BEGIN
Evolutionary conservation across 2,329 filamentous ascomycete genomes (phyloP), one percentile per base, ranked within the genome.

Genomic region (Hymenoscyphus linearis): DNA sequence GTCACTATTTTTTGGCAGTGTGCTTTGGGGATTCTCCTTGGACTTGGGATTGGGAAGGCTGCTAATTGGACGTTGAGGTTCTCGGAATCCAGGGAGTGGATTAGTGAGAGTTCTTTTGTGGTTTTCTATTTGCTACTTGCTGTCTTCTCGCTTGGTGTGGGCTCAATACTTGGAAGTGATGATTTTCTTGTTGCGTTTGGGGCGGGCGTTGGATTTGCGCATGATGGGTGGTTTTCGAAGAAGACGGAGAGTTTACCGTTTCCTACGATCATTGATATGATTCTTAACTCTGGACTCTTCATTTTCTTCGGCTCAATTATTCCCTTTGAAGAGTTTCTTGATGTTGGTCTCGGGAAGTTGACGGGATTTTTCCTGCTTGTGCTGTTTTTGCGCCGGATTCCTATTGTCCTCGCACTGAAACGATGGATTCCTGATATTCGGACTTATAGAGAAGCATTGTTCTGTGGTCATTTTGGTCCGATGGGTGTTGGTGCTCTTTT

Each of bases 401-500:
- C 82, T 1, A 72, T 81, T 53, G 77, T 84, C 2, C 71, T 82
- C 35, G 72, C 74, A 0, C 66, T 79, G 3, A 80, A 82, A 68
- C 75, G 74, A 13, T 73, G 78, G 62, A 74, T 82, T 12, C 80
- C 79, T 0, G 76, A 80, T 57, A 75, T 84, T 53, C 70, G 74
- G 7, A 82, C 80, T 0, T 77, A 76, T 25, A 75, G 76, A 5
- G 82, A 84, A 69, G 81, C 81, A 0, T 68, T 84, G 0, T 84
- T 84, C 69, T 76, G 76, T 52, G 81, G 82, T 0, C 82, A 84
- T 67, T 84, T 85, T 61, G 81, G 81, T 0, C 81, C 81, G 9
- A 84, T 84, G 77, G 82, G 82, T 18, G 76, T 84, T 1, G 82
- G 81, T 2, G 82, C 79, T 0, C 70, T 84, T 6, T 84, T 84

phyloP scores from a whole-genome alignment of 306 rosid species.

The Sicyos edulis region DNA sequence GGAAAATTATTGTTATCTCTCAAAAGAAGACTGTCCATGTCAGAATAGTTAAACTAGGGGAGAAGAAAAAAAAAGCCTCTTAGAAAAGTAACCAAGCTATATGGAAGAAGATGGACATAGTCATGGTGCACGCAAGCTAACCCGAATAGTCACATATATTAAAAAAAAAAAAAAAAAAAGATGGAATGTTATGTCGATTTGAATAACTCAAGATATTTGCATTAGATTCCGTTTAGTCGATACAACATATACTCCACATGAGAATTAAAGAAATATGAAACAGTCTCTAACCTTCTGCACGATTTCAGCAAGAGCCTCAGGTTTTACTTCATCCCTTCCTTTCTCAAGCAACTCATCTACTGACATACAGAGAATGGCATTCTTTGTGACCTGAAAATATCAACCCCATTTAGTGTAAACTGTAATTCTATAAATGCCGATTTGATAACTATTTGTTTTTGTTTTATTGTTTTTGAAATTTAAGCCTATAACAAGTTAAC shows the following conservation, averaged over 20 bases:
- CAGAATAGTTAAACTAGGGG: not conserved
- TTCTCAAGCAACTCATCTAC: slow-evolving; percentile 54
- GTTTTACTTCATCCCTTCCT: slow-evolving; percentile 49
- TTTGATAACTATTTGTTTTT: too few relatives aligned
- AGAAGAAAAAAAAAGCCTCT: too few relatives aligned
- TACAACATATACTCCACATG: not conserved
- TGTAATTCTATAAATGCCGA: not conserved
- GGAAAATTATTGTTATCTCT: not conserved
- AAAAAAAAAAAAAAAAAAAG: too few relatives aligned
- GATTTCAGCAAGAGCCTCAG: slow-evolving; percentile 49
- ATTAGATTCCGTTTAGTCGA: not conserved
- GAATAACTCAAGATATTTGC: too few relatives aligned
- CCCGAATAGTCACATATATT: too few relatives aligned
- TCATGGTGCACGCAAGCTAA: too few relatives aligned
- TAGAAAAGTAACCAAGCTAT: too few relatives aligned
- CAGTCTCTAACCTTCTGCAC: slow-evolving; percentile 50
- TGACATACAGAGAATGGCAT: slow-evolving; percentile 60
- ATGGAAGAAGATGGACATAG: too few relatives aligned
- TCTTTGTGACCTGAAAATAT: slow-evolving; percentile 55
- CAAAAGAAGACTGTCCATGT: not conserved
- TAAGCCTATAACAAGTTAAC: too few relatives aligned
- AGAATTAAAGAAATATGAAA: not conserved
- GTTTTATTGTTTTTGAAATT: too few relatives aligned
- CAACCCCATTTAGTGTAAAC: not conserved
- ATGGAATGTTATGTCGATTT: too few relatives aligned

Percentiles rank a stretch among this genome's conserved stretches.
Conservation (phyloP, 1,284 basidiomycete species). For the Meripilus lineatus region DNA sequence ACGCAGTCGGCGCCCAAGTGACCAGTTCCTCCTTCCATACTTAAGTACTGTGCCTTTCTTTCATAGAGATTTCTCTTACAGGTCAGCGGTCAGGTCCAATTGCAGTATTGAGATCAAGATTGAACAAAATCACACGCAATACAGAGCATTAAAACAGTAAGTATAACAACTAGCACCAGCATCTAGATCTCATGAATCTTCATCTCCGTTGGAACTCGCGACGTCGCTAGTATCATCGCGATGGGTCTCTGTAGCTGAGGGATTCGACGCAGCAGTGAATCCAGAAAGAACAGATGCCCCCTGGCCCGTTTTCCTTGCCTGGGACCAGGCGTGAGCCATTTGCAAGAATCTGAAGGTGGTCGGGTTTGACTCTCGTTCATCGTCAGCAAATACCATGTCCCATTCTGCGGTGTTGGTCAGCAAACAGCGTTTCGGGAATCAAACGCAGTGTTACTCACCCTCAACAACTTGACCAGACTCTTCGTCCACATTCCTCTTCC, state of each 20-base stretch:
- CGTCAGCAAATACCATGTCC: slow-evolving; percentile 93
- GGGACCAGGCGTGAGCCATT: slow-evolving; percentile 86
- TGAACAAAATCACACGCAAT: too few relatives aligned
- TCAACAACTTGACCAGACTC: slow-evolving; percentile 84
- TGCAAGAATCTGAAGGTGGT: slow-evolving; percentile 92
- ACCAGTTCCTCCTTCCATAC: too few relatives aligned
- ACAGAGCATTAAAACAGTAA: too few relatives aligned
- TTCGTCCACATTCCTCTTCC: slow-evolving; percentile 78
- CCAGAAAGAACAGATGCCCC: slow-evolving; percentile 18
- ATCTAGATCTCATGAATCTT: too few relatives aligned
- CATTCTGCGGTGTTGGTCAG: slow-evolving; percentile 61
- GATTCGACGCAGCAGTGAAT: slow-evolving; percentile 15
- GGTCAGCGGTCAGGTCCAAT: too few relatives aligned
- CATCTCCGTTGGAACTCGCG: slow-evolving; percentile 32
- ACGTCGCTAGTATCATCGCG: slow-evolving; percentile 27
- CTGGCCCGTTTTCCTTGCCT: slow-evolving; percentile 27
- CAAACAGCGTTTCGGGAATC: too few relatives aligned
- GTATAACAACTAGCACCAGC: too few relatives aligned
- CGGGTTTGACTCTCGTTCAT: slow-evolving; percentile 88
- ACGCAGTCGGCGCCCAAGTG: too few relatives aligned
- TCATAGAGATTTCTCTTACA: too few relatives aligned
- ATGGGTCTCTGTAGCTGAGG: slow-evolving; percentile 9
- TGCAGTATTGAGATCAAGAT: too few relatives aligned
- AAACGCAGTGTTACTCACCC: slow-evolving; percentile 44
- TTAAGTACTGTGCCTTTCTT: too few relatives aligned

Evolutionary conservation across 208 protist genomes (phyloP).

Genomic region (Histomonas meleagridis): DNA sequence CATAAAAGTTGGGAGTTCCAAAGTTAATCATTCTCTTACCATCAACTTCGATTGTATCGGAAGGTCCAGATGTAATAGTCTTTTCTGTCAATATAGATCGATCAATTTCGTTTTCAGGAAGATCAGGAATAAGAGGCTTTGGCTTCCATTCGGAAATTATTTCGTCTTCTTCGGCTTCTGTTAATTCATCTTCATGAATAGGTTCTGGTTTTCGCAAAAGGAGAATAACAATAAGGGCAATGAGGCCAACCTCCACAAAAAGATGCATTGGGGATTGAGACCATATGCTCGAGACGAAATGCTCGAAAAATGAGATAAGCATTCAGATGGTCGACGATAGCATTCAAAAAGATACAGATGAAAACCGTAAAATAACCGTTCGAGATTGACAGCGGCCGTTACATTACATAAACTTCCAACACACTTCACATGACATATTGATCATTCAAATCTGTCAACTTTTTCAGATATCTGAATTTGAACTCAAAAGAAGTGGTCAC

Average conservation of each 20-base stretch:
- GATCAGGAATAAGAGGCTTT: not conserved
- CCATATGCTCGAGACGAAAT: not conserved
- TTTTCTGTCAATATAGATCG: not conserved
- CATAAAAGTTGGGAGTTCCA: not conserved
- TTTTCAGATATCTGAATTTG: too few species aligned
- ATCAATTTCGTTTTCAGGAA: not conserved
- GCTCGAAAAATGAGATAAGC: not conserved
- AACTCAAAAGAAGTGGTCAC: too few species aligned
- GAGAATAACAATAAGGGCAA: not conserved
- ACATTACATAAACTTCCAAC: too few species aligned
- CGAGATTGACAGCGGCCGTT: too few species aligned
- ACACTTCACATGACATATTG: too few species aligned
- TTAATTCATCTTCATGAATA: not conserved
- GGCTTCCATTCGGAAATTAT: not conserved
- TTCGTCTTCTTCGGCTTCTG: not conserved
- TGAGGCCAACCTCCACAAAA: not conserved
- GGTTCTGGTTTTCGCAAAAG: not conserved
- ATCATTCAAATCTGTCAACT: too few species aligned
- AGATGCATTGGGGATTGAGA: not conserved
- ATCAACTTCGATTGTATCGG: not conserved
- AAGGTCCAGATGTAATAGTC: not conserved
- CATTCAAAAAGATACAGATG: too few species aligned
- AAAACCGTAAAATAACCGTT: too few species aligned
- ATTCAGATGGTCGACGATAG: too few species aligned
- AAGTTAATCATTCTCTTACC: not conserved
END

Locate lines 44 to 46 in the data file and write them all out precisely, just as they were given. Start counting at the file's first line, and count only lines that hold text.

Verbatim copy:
- GGGACCAGGCGTGAGCCATT: slow-evolving; percentile 86
- TGAACAAAATCACACGCAAT: too few relatives aligned
- TCAACAACTTGACCAGACTC: slow-evolving; percentile 84